Sweden has the least disparity between the proportion of men and women doing housework among the selected countries in the list. About 74% of women carry out housework compared to 56% of the men resulting in a difference of 18% points. Today women in Sweden spend less time on household chores than they did ten years ago. Men, on the other hand, are spending slightly more time on household work than they used to do ten years ago. Women also do 14 minutes less unpaid household chores per day compared to 10 years ago. Men, on the other hand, on average, do 11 minutes more unpaid household work. On average, women spend 4 hours daily on unpaid domestic work compared to 5 hours done by women in 1990. Men today spend an average of 3 hours, 15 minutes every day on household work. 

Denmark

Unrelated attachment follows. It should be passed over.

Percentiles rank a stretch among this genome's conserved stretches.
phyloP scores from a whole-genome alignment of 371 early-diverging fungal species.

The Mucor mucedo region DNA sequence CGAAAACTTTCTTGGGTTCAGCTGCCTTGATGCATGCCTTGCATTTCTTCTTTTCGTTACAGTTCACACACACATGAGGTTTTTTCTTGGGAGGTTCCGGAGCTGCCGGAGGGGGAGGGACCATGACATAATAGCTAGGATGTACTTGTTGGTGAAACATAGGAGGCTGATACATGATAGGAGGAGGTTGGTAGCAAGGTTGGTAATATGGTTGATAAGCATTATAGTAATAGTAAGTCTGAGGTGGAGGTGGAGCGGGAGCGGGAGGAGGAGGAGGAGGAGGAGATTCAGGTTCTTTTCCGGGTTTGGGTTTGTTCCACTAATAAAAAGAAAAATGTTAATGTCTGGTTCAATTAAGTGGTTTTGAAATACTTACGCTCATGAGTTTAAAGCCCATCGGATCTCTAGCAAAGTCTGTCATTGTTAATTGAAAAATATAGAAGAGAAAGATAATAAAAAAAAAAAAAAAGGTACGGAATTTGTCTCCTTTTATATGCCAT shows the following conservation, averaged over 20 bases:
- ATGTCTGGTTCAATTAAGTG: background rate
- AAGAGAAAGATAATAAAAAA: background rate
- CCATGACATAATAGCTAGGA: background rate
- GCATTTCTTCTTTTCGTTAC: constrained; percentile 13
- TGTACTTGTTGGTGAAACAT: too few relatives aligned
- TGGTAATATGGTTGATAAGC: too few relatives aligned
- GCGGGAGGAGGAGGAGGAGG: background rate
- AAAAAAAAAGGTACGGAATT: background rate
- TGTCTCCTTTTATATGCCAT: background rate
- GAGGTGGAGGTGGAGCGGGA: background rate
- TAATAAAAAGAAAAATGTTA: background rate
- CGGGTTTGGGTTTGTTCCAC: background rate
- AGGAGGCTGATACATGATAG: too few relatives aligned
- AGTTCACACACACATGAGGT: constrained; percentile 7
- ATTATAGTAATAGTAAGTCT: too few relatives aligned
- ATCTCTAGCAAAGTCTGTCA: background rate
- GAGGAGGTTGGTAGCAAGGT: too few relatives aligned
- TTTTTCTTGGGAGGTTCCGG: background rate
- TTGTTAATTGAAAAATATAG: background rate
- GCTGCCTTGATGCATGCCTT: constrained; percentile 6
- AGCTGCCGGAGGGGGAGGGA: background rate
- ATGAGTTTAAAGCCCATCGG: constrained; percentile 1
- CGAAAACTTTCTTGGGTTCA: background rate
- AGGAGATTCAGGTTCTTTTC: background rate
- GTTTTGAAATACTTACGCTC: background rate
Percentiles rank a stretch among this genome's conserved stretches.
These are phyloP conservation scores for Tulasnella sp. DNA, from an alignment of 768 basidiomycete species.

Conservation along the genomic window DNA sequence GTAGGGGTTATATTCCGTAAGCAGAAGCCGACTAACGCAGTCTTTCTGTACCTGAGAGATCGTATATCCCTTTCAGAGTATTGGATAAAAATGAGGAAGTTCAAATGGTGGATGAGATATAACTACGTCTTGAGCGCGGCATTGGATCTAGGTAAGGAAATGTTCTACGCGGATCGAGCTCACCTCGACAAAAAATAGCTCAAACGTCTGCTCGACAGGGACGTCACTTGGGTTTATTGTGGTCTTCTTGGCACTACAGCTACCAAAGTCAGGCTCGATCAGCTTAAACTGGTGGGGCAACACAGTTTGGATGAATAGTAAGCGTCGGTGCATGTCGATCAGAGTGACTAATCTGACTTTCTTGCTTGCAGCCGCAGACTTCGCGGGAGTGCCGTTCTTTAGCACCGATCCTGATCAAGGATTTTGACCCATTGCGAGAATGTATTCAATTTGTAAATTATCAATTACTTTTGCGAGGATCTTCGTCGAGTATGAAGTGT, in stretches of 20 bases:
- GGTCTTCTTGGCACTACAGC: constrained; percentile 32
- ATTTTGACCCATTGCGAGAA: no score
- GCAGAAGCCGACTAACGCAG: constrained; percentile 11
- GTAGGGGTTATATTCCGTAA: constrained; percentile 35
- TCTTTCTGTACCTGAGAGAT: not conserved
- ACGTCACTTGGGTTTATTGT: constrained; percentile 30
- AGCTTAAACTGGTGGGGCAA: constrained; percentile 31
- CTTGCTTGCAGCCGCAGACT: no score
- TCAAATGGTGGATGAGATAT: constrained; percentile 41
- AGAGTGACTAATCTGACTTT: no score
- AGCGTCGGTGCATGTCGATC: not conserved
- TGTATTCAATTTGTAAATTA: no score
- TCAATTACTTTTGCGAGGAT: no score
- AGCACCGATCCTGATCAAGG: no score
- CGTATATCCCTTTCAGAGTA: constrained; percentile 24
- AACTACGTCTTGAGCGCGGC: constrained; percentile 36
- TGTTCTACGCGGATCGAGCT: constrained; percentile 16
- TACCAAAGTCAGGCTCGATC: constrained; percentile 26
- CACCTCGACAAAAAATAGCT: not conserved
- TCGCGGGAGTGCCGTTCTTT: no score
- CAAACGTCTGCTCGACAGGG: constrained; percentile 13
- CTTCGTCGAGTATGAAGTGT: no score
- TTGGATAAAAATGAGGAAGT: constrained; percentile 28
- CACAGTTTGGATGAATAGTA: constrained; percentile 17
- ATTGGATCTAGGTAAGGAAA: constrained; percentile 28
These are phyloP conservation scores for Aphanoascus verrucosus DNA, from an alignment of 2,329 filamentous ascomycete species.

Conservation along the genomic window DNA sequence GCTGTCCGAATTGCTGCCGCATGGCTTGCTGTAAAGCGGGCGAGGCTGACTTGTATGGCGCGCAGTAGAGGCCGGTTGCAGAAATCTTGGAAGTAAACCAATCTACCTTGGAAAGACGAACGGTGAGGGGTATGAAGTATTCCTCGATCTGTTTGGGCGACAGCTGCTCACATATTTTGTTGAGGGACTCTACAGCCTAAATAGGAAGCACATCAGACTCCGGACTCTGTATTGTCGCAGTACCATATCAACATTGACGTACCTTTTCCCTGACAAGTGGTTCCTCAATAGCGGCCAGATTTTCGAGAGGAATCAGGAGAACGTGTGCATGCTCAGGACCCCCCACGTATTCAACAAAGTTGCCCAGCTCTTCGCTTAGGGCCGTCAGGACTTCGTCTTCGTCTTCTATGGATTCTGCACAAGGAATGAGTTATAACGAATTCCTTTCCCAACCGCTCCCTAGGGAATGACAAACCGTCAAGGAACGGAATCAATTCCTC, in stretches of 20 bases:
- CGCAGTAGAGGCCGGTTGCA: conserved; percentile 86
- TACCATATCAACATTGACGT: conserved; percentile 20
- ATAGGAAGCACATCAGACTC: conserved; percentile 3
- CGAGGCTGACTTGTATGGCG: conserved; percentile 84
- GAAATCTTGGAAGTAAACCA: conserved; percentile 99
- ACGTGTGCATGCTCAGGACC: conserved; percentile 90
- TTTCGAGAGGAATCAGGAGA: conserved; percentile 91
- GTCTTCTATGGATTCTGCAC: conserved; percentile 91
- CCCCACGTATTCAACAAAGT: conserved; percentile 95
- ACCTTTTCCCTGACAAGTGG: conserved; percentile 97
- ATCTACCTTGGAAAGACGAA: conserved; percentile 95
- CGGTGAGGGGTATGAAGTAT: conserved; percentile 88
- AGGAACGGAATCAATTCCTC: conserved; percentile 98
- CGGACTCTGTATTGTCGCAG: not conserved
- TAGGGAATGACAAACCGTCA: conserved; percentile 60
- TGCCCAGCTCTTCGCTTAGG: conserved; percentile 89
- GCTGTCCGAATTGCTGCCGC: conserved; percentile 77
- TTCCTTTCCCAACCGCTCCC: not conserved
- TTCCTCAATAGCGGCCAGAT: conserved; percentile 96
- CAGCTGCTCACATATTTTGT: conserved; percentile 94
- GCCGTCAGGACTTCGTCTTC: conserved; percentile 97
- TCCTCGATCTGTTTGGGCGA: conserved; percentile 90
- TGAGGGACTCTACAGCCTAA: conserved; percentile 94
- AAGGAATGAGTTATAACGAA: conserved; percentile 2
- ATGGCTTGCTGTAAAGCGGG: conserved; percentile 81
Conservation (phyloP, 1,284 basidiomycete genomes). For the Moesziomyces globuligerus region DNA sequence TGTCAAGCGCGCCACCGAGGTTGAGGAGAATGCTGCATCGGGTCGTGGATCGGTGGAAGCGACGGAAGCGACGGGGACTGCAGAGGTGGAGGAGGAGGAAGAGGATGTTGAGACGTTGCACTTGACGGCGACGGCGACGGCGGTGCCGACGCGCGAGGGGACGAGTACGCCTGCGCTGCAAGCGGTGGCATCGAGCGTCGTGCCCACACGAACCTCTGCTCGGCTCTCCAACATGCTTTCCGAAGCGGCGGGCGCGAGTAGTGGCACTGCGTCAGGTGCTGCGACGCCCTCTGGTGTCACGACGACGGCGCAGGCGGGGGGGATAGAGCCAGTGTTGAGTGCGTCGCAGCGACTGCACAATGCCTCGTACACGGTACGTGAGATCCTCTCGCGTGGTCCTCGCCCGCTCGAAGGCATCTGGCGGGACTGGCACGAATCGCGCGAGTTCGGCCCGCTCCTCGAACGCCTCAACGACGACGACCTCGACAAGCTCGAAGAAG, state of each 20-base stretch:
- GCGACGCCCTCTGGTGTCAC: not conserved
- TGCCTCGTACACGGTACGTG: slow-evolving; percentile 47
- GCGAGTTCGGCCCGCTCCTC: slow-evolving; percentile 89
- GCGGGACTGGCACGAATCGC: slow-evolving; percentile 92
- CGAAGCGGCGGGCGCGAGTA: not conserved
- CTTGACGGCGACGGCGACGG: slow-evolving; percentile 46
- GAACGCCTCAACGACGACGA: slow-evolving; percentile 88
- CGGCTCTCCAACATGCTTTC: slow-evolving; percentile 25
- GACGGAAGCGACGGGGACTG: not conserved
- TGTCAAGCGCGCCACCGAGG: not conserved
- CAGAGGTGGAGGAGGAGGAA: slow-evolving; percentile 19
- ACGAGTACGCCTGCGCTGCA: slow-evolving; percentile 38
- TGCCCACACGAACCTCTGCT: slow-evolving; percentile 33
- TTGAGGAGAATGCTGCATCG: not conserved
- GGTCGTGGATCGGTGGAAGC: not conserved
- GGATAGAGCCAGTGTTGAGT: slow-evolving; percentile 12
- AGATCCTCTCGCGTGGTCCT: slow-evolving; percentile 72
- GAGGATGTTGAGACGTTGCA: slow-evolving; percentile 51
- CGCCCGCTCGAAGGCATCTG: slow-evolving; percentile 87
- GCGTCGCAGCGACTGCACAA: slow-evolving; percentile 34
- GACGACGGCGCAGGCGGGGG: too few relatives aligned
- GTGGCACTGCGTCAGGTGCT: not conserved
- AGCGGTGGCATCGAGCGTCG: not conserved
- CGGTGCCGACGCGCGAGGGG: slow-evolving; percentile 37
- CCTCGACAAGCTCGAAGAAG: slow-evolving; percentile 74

Denmark has the second-lowest disparity between the proportion of women and men doing housework. About 82% of women carry out household chores compared to 55% of the men, representing a difference of 27 percentage points.

The United Kingdom

In the United Kingdom, 85% of women carry out unpaid household chores compared to 49% of men. Men spend an average of 16 hours a week helping out at home compared to 26 hours carried out by women. Women on maternity leave are observed to do the most unpaid domestic work. Women aged between 26 and 35 years carried out the second-highest amount of work after women on maternity leave, who do 60 hours of domestic work a week. 

Spain